By John Wagner, Lindsey Bever and Lenny Bernstein,
President Trump on Monday injected himself into an emotionally charged end-of-life case overseas, saying “we would be delighted” to help British parents who have sought highly experimental treatment in the United States for their terminally ill infant.
The unusual overture by a U.S. president — which Trump announced on Twitter — came a day after Pope Francis weighed in on the fate of 11-month-old Charlie Gard, whose case captured worldwide attention when European courts decided the boy should be removed from life support over the wishes of his parents.
The pontiff said on Twitter that “to defend human life, above all when it is wounded by illness, is a duty of love that God entrusts to all.” The courts had decided that the treatment being sought in the United States would probably only cause more harm to the child.
White House spokeswoman Helen Aguirre Ferre said Trump is seeking to help a family in a “heartbreaking situation” and that members of his administration had spoken to the Gards in calls facilitated by the British government.
“The president is just trying to be helpful, if at all possible,” Ferre said, adding that Trump had not spoken directly to the family. She declined to name the doctor and U.S. hospital that could provide treatment, citing “legal issues.”
Charlie has a rare genetic condition and resulting brain damage that has robbed him of the ability to move his arms and legs, eat or breathe on his own.
Trump’s overture came ahead of a trip this week to Germany for a G-20 summit, where he will meet with British Prime Minister Theresa May, among other European leaders.
May has not taken a position on the case and did not offer any public response Monday to Trump’s tweet. Other British politicians have expressed sympathy for Charlie’s parents but have largely refrained from expressing opinions about the case, saying that it is a matter for his family, his doctors and the courts.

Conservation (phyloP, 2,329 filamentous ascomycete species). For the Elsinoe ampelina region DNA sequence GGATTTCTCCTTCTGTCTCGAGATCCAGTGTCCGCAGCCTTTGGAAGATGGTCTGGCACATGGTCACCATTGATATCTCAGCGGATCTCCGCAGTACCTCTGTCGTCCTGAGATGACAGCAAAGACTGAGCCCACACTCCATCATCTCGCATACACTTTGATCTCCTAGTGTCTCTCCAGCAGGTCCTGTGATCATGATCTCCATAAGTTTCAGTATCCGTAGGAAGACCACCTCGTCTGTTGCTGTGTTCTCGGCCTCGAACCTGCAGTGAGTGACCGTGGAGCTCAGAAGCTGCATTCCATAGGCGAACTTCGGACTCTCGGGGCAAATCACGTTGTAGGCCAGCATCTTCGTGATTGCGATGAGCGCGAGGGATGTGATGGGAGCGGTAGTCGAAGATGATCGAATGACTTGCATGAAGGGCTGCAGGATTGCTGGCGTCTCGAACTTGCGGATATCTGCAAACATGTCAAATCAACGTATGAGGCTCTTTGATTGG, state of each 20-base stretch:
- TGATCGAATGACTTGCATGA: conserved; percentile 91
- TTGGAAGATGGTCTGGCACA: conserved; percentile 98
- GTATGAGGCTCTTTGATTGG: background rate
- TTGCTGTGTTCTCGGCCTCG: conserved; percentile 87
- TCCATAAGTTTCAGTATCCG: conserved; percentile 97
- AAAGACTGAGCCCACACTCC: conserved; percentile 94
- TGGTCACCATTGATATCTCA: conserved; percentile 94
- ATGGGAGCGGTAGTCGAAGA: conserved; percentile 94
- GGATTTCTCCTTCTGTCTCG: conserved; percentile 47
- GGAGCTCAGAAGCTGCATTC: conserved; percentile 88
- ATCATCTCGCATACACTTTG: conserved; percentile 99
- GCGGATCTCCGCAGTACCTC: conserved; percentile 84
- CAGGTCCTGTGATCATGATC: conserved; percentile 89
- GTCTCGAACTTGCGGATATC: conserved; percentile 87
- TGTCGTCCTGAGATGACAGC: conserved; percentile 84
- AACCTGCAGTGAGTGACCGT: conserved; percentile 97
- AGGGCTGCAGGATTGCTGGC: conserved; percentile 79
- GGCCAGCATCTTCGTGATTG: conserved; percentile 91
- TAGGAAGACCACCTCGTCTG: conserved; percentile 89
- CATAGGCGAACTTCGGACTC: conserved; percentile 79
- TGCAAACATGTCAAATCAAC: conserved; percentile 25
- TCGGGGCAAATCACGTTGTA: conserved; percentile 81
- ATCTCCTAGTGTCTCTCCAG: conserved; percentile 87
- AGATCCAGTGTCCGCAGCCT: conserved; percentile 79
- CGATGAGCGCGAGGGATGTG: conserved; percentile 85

Trump is embroiled at home in a fierce debate in Congress over legislation to revamp the Affordable Care Act, President Barack Obama’s signature health-care initiative. While Trump has promised better health care for all Americans, an analysis by the nonpartisan Congressional Budget Office projected 22 million fewer people could have insurance within a decade as a result of the Senate bill written largely by Senate Majority Leader Mitch McConnell (R-Ky.).
The president’s proposition Monday also offered the latest example of his ability to elevate events through messages to his more than 33 million followers on Twitter. Charlie’s ordeal had prompted outpourings of support from people in Britain and across the world, but it received far more attention in the U.S. media on Monday than it had previously.
Trump’s action was applauded by antiabortion groups, which were broadly supportive of his campaign last year and have been pleased with his tenure thus far, including his pick of Neil M. Gorsuch for the Supreme Court.
“The fact that President Trump would speak out on behalf of Charlie Gard shows a remarkable sensitivity to the life issue and a depth of commitment that evangelicals and faithful Catholics will find encouraging and inspiring,” said Ralph Reed, chairman of the Faith and Freedom Coalition.
Carol Tobias, president of the National Right to Life Committee, said she was not surprised by Monday’s events.